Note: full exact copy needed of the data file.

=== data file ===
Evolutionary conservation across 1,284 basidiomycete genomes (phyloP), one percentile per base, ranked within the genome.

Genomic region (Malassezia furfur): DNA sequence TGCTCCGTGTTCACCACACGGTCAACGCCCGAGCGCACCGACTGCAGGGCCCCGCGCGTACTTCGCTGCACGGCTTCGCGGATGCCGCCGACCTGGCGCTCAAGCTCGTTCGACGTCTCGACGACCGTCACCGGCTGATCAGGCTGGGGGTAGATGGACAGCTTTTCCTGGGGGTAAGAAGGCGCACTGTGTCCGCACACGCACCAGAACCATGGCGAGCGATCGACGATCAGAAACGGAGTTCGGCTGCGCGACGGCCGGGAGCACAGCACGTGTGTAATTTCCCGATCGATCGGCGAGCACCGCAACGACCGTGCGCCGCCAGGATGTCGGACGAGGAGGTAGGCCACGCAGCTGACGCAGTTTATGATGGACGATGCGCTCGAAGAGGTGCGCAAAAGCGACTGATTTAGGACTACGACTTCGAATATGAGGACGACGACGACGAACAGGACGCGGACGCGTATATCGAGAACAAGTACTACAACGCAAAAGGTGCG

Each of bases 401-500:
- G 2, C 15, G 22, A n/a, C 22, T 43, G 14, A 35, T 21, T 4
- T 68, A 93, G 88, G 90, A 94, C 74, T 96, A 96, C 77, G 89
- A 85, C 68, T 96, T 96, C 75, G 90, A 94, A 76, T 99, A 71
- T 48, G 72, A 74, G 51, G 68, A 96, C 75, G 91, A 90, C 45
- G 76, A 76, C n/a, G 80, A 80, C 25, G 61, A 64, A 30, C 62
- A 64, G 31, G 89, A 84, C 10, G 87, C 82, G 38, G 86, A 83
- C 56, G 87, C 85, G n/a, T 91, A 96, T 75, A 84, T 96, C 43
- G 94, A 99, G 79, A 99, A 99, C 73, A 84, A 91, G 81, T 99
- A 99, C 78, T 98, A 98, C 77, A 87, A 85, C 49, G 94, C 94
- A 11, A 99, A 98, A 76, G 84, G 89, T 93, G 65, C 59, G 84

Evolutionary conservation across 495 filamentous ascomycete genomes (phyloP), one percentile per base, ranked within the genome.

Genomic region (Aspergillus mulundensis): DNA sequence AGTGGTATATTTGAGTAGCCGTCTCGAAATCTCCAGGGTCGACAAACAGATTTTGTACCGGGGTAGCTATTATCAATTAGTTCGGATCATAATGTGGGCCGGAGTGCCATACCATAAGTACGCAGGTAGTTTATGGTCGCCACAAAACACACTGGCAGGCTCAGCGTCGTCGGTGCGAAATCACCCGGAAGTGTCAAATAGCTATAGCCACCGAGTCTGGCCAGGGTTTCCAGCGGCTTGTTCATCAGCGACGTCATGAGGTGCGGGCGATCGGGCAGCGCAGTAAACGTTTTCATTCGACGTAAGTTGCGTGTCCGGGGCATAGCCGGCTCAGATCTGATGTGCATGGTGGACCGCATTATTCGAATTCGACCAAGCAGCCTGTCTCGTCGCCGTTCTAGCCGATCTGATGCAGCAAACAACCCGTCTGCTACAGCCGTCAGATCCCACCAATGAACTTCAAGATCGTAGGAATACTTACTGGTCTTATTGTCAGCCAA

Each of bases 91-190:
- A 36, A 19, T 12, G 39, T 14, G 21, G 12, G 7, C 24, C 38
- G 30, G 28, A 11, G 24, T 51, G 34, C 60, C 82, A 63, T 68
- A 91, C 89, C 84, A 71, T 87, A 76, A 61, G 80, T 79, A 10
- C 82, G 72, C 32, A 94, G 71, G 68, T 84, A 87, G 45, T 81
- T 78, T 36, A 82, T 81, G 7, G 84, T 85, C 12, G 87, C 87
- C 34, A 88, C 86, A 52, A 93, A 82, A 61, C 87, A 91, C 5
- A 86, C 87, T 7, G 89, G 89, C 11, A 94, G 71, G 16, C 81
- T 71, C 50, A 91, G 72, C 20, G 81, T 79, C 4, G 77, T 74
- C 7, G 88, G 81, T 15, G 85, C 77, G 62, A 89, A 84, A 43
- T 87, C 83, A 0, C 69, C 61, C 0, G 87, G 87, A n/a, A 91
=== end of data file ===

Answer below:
Evolutionary conservation across 1,284 basidiomycete genomes (phyloP), one percentile per base, ranked within the genome.

Genomic region (Malassezia furfur): DNA sequence TGCTCCGTGTTCACCACACGGTCAACGCCCGAGCGCACCGACTGCAGGGCCCCGCGCGTACTTCGCTGCACGGCTTCGCGGATGCCGCCGACCTGGCGCTCAAGCTCGTTCGACGTCTCGACGACCGTCACCGGCTGATCAGGCTGGGGGTAGATGGACAGCTTTTCCTGGGGGTAAGAAGGCGCACTGTGTCCGCACACGCACCAGAACCATGGCGAGCGATCGACGATCAGAAACGGAGTTCGGCTGCGCGACGGCCGGGAGCACAGCACGTGTGTAATTTCCCGATCGATCGGCGAGCACCGCAACGACCGTGCGCCGCCAGGATGTCGGACGAGGAGGTAGGCCACGCAGCTGACGCAGTTTATGATGGACGATGCGCTCGAAGAGGTGCGCAAAAGCGACTGATTTAGGACTACGACTTCGAATATGAGGACGACGACGACGAACAGGACGCGGACGCGTATATCGAGAACAAGTACTACAACGCAAAAGGTGCG

Each of bases 401-500:
- G 2, C 15, G 22, A n/a, C 22, T 43, G 14, A 35, T 21, T 4
- T 68, A 93, G 88, G 90, A 94, C 74, T 96, A 96, C 77, G 89
- A 85, C 68, T 96, T 96, C 75, G 90, A 94, A 76, T 99, A 71
- T 48, G 72, A 74, G 51, G 68, A 96, C 75, G 91, A 90, C 45
- G 76, A 76, C n/a, G 80, A 80, C 25, G 61, A 64, A 30, C 62
- A 64, G 31, G 89, A 84, C 10, G 87, C 82, G 38, G 86, A 83
- C 56, G 87, C 85, G n/a, T 91, A 96, T 75, A 84, T 96, C 43
- G 94, A 99, G 79, A 99, A 99, C 73, A 84, A 91, G 81, T 99
- A 99, C 78, T 98, A 98, C 77, A 87, A 85, C 49, G 94, C 94
- A 11, A 99, A 98, A 76, G 84, G 89, T 93, G 65, C 59, G 84

Evolutionary conservation across 495 filamentous ascomycete genomes (phyloP), one percentile per base, ranked within the genome.

Genomic region (Aspergillus mulundensis): DNA sequence AGTGGTATATTTGAGTAGCCGTCTCGAAATCTCCAGGGTCGACAAACAGATTTTGTACCGGGGTAGCTATTATCAATTAGTTCGGATCATAATGTGGGCCGGAGTGCCATACCATAAGTACGCAGGTAGTTTATGGTCGCCACAAAACACACTGGCAGGCTCAGCGTCGTCGGTGCGAAATCACCCGGAAGTGTCAAATAGCTATAGCCACCGAGTCTGGCCAGGGTTTCCAGCGGCTTGTTCATCAGCGACGTCATGAGGTGCGGGCGATCGGGCAGCGCAGTAAACGTTTTCATTCGACGTAAGTTGCGTGTCCGGGGCATAGCCGGCTCAGATCTGATGTGCATGGTGGACCGCATTATTCGAATTCGACCAAGCAGCCTGTCTCGTCGCCGTTCTAGCCGATCTGATGCAGCAAACAACCCGTCTGCTACAGCCGTCAGATCCCACCAATGAACTTCAAGATCGTAGGAATACTTACTGGTCTTATTGTCAGCCAA

Each of bases 91-190:
- A 36, A 19, T 12, G 39, T 14, G 21, G 12, G 7, C 24, C 38
- G 30, G 28, A 11, G 24, T 51, G 34, C 60, C 82, A 63, T 68
- A 91, C 89, C 84, A 71, T 87, A 76, A 61, G 80, T 79, A 10
- C 82, G 72, C 32, A 94, G 71, G 68, T 84, A 87, G 45, T 81
- T 78, T 36, A 82, T 81, G 7, G 84, T 85, C 12, G 87, C 87
- C 34, A 88, C 86, A 52, A 93, A 82, A 61, C 87, A 91, C 5
- A 86, C 87, T 7, G 89, G 89, C 11, A 94, G 71, G 16, C 81
- T 71, C 50, A 91, G 72, C 20, G 81, T 79, C 4, G 77, T 74
- C 7, G 88, G 81, T 15, G 85, C 77, G 62, A 89, A 84, A 43
- T 87, C 83, A 0, C 69, C 61, C 0, G 87, G 87, A n/a, A 91